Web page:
Wednesday, October 19, 2011

Halo Designs Cuff Bracelets Grace the Cover of Improper Bostonian

Totally Tubular Construction

A few years ago, I started experimenting with white gold cylinders in my designs. I made several celestial pieces that were quite popular.

Constellation rings
Recently, a wonderful customer of mine was looking for something different and after discussing and sketching several ideas, we decided to “push the envelope”- I’d use a similar approach as I did with the rings, but apply it to a cuff bracelet.
Throughout the creation of this fun and unusual piece, I documented the process so that I could share the many stages, hours of labor, passion and skilled artistry that go into making something like this.
Unlike the Constellation Rings, the major challenge in creating the Cylinder Cuff was to bend the tubing. Imagine trying to wrap a drinking straw around a soda bottle without getting any flat spots or kinks in it; working with silver tubing has the same issues.
The solution to this problem was to fill heavy-gauge silver tubing with sand, solder the ends shut (2) and then very carefully wrap the annealed[1] tube around a bracelet mandrel (3).
The objective was to create three matching ovals that would then be stacked (4). The ends of the tubes were carefully cut to match and the sand was released (5). One of the issues was getting the rings perfectly symmetrical so that when stacked, they would lay flat against one another with out any gaps. I had to be extremely careful so as to not mar the now hollow tubing (6).

The next step was to cap the ends of the open tubes at an angle that would align to create a modern look and a hinge-clasp (7). When one seals a hollow metal form there is a risk that the heat from the torch will cause the air inside to expand rapidly and explode the piece. To prevent this, I drilled a few tiny holes to allow the air to escape (8). The new end-caps will then get filed into shape (9).
Once I had three matching ovals that lined up precisely (10), I could bind and solder them together (11).  The resulting bangle is quite attractive, but now requires a hinge-clasp (12).

Carefully, I sawed out the section of the bracelet that would become the hinge. The hinge-clasp will allow the wearer to easily put on and take off the bracelet and will fit snugly and securely (13). Much like a hinge on a door, I created an exterior cylinder that will have an interior pin nested inside that will secure the “knuckles” (14). This allows for the fluid swinging motion (15).
The locking “snap” of the hinge was made with white gold for durability (16).  As you can imagine, the precision for this whole mechanism must be exact or the closure will not be secure. There is no snap if the length is off! When everything fit perfectly I hammered the outside of the tubing. By doing this, I work-hardened the silver, which gave it strength and resistance to denting.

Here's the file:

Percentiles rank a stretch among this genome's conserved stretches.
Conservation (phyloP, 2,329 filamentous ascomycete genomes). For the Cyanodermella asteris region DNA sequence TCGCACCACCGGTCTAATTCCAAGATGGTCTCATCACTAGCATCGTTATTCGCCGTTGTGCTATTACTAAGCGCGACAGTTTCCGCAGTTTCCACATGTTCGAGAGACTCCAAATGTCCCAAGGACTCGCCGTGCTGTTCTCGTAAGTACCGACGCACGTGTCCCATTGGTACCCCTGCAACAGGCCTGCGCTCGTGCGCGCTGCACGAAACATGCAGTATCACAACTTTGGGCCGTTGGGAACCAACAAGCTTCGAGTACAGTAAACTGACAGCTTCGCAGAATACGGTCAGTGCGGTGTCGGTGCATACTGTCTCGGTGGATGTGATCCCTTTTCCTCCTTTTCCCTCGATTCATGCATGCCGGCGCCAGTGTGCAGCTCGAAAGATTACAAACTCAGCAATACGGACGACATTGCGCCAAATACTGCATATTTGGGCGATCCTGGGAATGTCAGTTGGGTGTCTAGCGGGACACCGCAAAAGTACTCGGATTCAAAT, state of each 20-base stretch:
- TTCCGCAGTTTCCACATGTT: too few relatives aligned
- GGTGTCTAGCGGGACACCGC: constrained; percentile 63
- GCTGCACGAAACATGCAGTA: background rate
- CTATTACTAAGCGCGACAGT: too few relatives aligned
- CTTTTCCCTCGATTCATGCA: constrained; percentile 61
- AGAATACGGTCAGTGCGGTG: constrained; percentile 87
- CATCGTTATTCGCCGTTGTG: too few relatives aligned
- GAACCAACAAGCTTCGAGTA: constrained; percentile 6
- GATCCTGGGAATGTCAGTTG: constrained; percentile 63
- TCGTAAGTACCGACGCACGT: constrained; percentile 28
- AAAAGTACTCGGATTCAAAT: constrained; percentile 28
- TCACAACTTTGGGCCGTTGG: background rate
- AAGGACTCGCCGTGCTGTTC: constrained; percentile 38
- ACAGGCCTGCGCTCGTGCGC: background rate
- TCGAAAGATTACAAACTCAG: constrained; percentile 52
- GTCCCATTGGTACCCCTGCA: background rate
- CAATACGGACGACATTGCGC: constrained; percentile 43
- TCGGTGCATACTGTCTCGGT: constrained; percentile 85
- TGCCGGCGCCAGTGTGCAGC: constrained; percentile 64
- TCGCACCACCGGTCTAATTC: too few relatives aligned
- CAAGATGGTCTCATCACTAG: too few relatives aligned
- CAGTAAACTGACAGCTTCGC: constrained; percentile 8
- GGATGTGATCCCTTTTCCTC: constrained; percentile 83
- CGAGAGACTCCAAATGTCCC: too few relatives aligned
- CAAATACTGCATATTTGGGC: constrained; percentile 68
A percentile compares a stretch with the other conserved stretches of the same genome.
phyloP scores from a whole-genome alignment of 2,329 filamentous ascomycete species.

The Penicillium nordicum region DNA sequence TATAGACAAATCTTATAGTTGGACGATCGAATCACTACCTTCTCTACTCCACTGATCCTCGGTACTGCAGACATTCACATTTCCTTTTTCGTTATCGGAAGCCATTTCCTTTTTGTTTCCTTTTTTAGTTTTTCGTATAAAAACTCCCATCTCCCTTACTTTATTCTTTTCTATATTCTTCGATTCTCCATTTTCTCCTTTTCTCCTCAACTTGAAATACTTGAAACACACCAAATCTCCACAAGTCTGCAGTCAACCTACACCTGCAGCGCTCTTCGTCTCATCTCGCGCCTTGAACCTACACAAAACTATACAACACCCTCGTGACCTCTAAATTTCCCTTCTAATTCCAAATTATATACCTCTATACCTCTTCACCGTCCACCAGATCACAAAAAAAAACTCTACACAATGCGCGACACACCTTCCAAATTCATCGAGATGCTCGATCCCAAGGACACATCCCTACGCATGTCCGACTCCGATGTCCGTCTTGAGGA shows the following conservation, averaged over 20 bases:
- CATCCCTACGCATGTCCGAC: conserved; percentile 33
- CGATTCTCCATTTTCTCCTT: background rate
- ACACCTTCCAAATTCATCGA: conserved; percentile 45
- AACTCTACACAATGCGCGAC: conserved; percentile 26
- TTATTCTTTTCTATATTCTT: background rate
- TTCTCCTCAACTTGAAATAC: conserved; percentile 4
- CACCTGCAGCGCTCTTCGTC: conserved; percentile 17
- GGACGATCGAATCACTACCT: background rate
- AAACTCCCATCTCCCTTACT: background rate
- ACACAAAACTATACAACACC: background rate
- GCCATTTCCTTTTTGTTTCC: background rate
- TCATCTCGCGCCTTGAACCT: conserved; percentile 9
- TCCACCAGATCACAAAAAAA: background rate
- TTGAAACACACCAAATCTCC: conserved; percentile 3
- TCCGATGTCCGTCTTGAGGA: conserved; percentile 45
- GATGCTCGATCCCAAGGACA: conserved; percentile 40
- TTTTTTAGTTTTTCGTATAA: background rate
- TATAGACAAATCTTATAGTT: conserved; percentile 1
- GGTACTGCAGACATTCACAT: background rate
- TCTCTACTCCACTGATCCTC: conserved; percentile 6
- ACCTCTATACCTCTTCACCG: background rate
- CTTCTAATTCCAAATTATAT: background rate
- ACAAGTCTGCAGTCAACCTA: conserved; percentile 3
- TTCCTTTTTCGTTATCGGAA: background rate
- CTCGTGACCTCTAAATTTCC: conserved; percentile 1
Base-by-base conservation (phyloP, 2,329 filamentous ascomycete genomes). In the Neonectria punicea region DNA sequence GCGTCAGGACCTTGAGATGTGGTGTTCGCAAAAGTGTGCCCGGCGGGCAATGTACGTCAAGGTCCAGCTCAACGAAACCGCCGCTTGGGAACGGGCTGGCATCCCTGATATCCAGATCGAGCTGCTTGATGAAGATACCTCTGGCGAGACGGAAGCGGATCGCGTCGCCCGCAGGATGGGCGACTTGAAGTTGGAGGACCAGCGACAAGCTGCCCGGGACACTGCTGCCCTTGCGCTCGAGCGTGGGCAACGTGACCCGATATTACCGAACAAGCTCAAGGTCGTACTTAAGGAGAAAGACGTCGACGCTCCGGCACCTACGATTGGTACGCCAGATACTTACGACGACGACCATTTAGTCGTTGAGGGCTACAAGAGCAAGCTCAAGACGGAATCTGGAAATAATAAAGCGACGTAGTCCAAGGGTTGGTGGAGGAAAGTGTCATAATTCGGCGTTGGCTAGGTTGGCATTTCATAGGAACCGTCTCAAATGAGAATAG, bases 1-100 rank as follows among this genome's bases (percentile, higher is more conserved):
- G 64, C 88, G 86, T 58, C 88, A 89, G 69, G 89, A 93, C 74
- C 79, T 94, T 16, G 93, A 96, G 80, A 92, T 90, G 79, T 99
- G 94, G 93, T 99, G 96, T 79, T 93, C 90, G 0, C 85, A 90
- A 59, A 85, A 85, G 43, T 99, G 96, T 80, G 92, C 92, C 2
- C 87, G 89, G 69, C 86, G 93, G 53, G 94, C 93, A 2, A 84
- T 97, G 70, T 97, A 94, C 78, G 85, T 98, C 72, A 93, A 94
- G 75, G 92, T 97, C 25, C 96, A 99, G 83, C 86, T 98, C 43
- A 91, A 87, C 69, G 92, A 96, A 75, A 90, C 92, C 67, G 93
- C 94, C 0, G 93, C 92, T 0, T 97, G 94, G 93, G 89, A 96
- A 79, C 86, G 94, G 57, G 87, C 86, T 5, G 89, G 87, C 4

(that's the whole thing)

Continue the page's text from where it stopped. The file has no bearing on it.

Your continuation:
After sanding and polishing the piece it looked amazing and the wearer can appreciate a precise work of art that they can cherish for years (17 & 18). Check out the finished piece on my website. 

[1] * Annealing is a process of heating the metal so that it can be manipulated and then hardened again.

Hot Connections

Halo Designs is featured prominently throughout Jennifer Chin's great new book,
Hot Connections Jewelry: The Complete Sourcebook of Soldering Techniques.

Get yourself a copy at Amazon.

Arts & Crafts Festivals

181 Boston Post Road West
Marlborough, MA
November 18-20

Wednesday, December 8, 2010

Plastic Fantastic

My love for plastics began before the age of 10, when I used to take yogurt cups, color them with crayons and then “slump” them in the oven. They became these cool, colorful disks that I would then turn into mobiles and hang all over the house.

The fascination continued through my youth as I experimented with Timaplast plastic crystals, which is similar to Makit and Bakit sun catchers in America. I created hundreds of little plastic stained-glass-like creatures baking them in our oven on a cookie sheet.

In the 80s, I went to the School for Glass and Jewelry at Neugablonz in Germany. Neugalblonz is a small town known for manufacturing gorgeous glass beads and buttons. As part of our first year curriculum, we had a class in lampworking glass beads.

In response to the color trends of the time, students played with vibrant anodized metals, discarded glass beads from the factory and other bold materials. However, after much materials exploration I found my way back to colored plastics, which are more forgiving to work with than glass.

Plexiglas bangles with sterling clasp; Green plexi earrings, sterling; Puzzle rings, Plexi and sterling

After graduation, in my jewelry studio I set up a simple plastics workshop complete with toaster oven and other rudimentary heating equipment. It took some trial and error, a lot of patience and some luck, but I was able to create a line of jewelry pieces that incorporated both my trademark industrial-looking metals with playful plastics and even interchangeable parts. The plexi-bracelets became very popular and I still sell them to this day.
Flower rings, plexiglas and sterling; Layered plexiglas cuffs; Puzzle rings can be worn separate or as a set.